Xponential Fitness Inc. (NYSE: XPOF) spent much of this year and last being the only Orange County company, among more than a dozen, to have more than doubled its share price since going public in 2021.
That all changed on June 26, when a short seller called Fuzzy Panda Research issued an 11,000-word report, alleging the Irvine-based boutique fitness franchiser is a “house of cards” that’s misrepresented the health of its franchisees and omitted past business practices of CEO Anthony Geisler.
Xponential’s stock fell 38% to $15.72 a share for a market cap of about $785 million the day after the report.
The company responded two days later, calling Fuzzy Panda’s report “misleading” and “inaccurate.” Its stock that day rebounded to close at $17.13.
At press time, shares in Xponential hovered around $17.80 apiece for an $880 million market cap.
The company went public in July 2021 at a price of $12 a share.
Geisler has more than two decades in the health club space, including purchasing LA Boxing, a boutique boxing gym in Costa Mesa; he sold the brand for an undisclosed amount in 2012.
In 2015, Geisler purchased Club Pilates, which served as the platform on which he founded Xponential.
Club Pilates is now a part of Xponential along with other acquired brands like Pure Barre, Row House and YogaSix. The 10 brands under the company’s umbrella offer a variety of exercises like indoor cycling, barre, stretching, rowing, dancing, boxing, running, functional training and yoga.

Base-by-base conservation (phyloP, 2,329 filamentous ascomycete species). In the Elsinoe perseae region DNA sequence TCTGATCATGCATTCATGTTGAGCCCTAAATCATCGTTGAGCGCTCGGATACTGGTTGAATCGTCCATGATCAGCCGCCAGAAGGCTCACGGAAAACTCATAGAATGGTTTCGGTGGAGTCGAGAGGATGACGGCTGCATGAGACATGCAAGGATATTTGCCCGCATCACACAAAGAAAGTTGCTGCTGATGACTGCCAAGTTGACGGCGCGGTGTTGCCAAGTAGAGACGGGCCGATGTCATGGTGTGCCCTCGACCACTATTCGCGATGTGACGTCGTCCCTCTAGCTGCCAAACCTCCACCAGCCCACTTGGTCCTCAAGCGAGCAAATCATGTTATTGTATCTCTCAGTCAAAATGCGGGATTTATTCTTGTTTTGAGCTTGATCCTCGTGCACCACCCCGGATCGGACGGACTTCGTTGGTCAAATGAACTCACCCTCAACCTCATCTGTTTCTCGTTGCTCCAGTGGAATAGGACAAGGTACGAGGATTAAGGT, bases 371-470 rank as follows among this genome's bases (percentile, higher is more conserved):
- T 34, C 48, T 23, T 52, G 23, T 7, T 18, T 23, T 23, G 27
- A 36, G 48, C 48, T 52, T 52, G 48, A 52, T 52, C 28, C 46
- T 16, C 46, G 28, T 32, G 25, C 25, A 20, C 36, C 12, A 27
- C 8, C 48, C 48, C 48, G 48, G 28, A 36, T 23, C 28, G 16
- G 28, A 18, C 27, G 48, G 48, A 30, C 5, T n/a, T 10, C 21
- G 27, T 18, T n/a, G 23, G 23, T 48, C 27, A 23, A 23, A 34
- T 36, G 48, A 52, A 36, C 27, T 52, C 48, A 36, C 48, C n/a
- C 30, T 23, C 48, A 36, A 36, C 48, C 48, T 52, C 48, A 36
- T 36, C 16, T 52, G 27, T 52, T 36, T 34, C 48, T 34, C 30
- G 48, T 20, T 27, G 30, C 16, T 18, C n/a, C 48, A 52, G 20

Xponential has created partnerships with companies like Lululemon Athletica Inc. (Nasdaq: LULU) and Princess Cruises, a brand of Carnival Corp. (NYSE: CCL).
In 2021, Xponential found a believer in Michael Dell, founder of Dell Technologies Inc., one of the world’s largest tech companies. MSD Partners, the family office of Dell, was part of a group that bought $200 million of Xponential’s stock in a private placement and also lent the boutique fitness firm $212 million.
MSD Partners has “strong confidence” in Xponential, a source with knowledge of MSD told the Business Journal. The source added that MSD has increased its lending to Xponential, which has remained in good standing on all covenants under the terms of its financing agreement.